Man accused of derailing NYC subway was freed without bail for similar incident

The man accused of derailing a Manhattan subway train by tossing metal construction debris on to the tracks on Sunday was released without bail on a prior case, outraging one victim’s husband.

“She is very scared and has a heart problem,” said Plymouth Persaud, 66, whose wife Jasoda Ramchan-Persaud was treated for minor injuries after the subway car veered off the tracks and sideswiped at least 10 beams.

“It’s craziness! This guy was arrested for this kind of thing weeks ago. He should have stayed inside. He is dangerous to society!”

Demetrius Harvard, 30, had allegedly chucked the metal onto the tracks at West 15th Street and Eighth Avenue as an uptown A-train pulled into the station at about 8:20 a.m., according to police.

“This has me so frightened for my wife, on the trains,” Persaud told The Post. “I am worried when she is on the subways now. We are all taking the subway. We all still have to work.”

Harvard was hauled before a Manhattan Criminal Court judge on Sept. 5 and arraigned on one count of misdemeanor criminal mischief for allegedly striking an MTA bus with a metal street barricade, shattering two windows, court records show.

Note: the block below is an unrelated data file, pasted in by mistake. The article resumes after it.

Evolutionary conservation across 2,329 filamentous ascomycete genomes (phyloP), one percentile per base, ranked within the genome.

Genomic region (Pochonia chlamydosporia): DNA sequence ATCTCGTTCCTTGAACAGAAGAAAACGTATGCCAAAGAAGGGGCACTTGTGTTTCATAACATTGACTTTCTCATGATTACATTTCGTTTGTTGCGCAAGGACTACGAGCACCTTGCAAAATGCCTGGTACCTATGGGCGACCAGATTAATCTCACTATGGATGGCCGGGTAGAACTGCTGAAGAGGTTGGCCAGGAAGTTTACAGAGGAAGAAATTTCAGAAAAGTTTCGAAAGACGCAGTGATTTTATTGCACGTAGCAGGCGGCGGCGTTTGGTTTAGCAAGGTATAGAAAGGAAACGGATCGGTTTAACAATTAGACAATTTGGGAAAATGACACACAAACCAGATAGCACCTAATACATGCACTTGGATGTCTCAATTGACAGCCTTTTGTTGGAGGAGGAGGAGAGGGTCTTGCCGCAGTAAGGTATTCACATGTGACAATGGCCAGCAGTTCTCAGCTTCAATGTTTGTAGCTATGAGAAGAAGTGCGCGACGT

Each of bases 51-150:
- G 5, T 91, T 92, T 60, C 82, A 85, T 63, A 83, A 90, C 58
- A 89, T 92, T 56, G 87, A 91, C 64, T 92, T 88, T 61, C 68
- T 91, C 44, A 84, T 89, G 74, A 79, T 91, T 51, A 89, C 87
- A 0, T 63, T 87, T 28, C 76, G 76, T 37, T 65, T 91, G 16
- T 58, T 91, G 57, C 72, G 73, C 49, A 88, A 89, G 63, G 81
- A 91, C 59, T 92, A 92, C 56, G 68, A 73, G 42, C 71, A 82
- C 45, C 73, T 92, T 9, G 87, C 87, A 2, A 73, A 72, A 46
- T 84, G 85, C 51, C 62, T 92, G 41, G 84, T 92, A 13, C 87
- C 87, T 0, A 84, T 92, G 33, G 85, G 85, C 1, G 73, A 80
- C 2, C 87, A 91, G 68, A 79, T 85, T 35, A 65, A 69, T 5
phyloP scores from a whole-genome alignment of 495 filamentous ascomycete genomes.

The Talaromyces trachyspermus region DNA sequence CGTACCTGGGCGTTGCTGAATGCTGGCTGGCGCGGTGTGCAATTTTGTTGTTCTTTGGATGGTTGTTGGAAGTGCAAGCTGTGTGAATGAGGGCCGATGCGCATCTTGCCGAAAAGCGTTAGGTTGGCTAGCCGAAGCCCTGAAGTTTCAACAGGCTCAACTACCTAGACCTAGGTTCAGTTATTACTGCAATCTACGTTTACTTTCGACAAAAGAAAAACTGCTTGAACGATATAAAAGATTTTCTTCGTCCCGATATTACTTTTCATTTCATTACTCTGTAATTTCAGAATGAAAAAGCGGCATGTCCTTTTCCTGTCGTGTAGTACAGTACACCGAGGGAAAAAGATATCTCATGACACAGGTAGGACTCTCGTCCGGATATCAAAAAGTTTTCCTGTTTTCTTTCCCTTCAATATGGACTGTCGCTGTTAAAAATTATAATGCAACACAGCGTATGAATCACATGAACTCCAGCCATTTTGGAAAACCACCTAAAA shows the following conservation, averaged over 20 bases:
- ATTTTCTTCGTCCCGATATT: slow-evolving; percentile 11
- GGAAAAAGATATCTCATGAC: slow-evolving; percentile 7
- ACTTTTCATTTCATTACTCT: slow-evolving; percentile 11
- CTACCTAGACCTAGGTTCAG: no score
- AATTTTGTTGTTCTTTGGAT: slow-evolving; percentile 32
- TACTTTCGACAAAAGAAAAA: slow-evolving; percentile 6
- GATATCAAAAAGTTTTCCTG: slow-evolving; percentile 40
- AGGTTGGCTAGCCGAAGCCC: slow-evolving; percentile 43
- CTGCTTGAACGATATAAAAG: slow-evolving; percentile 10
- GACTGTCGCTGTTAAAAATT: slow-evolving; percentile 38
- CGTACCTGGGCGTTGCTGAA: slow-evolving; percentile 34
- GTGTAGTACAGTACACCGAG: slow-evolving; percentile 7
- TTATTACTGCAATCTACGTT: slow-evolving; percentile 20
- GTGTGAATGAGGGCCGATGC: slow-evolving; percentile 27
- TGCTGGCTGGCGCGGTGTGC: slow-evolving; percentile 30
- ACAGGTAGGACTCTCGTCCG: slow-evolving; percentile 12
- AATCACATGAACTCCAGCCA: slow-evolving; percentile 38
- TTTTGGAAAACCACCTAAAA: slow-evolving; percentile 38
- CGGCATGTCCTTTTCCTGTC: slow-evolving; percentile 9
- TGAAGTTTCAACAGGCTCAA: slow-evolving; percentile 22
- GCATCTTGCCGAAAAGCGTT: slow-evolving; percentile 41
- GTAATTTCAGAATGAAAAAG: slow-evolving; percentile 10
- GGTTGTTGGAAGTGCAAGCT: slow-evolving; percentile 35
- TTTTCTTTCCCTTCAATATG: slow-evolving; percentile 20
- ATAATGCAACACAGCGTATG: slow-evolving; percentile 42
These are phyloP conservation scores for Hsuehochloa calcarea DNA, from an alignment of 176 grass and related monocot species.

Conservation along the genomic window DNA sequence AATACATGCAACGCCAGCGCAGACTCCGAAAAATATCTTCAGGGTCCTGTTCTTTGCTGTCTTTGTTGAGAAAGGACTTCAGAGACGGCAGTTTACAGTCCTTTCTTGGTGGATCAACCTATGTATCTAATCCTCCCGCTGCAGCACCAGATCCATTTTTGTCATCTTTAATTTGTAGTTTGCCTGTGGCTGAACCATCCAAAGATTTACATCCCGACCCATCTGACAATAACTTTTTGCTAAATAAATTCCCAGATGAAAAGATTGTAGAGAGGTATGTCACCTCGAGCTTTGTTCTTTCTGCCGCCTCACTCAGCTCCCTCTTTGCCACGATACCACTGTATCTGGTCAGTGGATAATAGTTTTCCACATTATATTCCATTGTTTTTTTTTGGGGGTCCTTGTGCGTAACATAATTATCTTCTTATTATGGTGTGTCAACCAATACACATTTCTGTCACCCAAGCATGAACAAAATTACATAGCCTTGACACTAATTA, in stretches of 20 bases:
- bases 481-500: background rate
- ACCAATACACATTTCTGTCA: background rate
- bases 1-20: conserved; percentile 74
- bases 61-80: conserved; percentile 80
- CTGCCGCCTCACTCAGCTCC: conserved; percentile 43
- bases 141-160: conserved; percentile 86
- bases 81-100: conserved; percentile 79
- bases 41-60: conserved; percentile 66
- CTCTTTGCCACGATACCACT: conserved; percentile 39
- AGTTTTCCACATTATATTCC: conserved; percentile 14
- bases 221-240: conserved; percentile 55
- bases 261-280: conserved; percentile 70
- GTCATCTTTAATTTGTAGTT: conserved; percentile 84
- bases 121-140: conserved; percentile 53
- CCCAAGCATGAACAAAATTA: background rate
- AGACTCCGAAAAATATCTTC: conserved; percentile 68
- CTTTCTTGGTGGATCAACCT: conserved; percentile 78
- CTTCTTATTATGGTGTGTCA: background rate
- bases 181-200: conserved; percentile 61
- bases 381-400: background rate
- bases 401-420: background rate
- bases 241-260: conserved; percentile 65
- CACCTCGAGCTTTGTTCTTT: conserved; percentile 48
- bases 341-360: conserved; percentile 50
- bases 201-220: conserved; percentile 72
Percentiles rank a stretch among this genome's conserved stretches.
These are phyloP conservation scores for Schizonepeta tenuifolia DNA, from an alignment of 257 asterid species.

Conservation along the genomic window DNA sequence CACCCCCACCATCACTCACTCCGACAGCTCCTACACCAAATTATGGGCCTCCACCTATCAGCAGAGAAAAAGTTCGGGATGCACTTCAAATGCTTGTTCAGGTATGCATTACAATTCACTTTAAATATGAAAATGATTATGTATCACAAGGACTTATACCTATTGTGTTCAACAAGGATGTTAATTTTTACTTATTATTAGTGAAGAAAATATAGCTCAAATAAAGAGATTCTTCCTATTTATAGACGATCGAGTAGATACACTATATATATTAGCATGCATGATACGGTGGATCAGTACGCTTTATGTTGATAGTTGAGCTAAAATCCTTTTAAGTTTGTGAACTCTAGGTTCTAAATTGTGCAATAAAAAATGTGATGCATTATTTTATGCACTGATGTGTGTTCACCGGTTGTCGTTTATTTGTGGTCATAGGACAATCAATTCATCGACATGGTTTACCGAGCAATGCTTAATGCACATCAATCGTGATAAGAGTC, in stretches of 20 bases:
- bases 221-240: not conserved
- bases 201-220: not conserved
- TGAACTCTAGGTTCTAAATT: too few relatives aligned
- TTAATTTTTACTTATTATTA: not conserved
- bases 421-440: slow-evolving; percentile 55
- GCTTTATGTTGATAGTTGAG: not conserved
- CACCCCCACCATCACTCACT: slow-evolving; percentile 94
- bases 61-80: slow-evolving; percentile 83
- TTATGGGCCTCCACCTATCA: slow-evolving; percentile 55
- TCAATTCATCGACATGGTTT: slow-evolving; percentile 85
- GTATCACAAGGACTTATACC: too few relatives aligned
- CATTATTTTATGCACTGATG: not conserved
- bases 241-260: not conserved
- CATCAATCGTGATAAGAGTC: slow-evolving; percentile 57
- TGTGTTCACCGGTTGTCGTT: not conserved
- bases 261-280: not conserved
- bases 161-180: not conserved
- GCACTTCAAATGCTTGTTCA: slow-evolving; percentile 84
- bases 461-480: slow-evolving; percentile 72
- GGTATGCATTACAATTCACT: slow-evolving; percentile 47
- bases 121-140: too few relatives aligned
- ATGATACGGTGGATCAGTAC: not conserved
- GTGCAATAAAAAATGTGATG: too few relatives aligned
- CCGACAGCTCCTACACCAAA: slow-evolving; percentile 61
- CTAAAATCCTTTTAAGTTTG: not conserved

Manhattan prosecutors didn’t ask for bail, and Harvard was granted supervised release — even though he had an open bench warrant for failing to show up to court on a March 1, 2019, case for threatening two Boost store staffers.

He allegedly cursed at the employees while erratically swinging a three-foot-long metal pipe and banging it against the floor, according to a criminal complaint.

After exiting the store, Harvard allegedly picked up a metal trash can and tossed it at the store’s sign, breaking it. He was charged with menacing, criminal mischief, harassment and possession of a weapon.

The judge released him without bail  — despite prosecutors requesting $1,000, court records show.

Under the bail reform rollbacks, Manhattan prosecutors could have lobbied for bail when Harvard was arraigned on the Sept. 5 case — even though the charge by itself isn’t bail-eligible, according to defense lawyer Mark Bederow.

The new provision states that bail can be set if a defendant is arrested for a second class A misdemeanor for damaging property.

“So at least in this case, by not seeking bail, it appears the DA has given the defendant a break,” Bederow said.

Harvard had the two open criminal cases when he sabotaged Sunday’s train — injuring three of the 135 passengers on board and causing massive transit system delays.

He’s awaiting arraignment in Manhattan Criminal Court. The DA’s office didn’t immediately return a request for comment.

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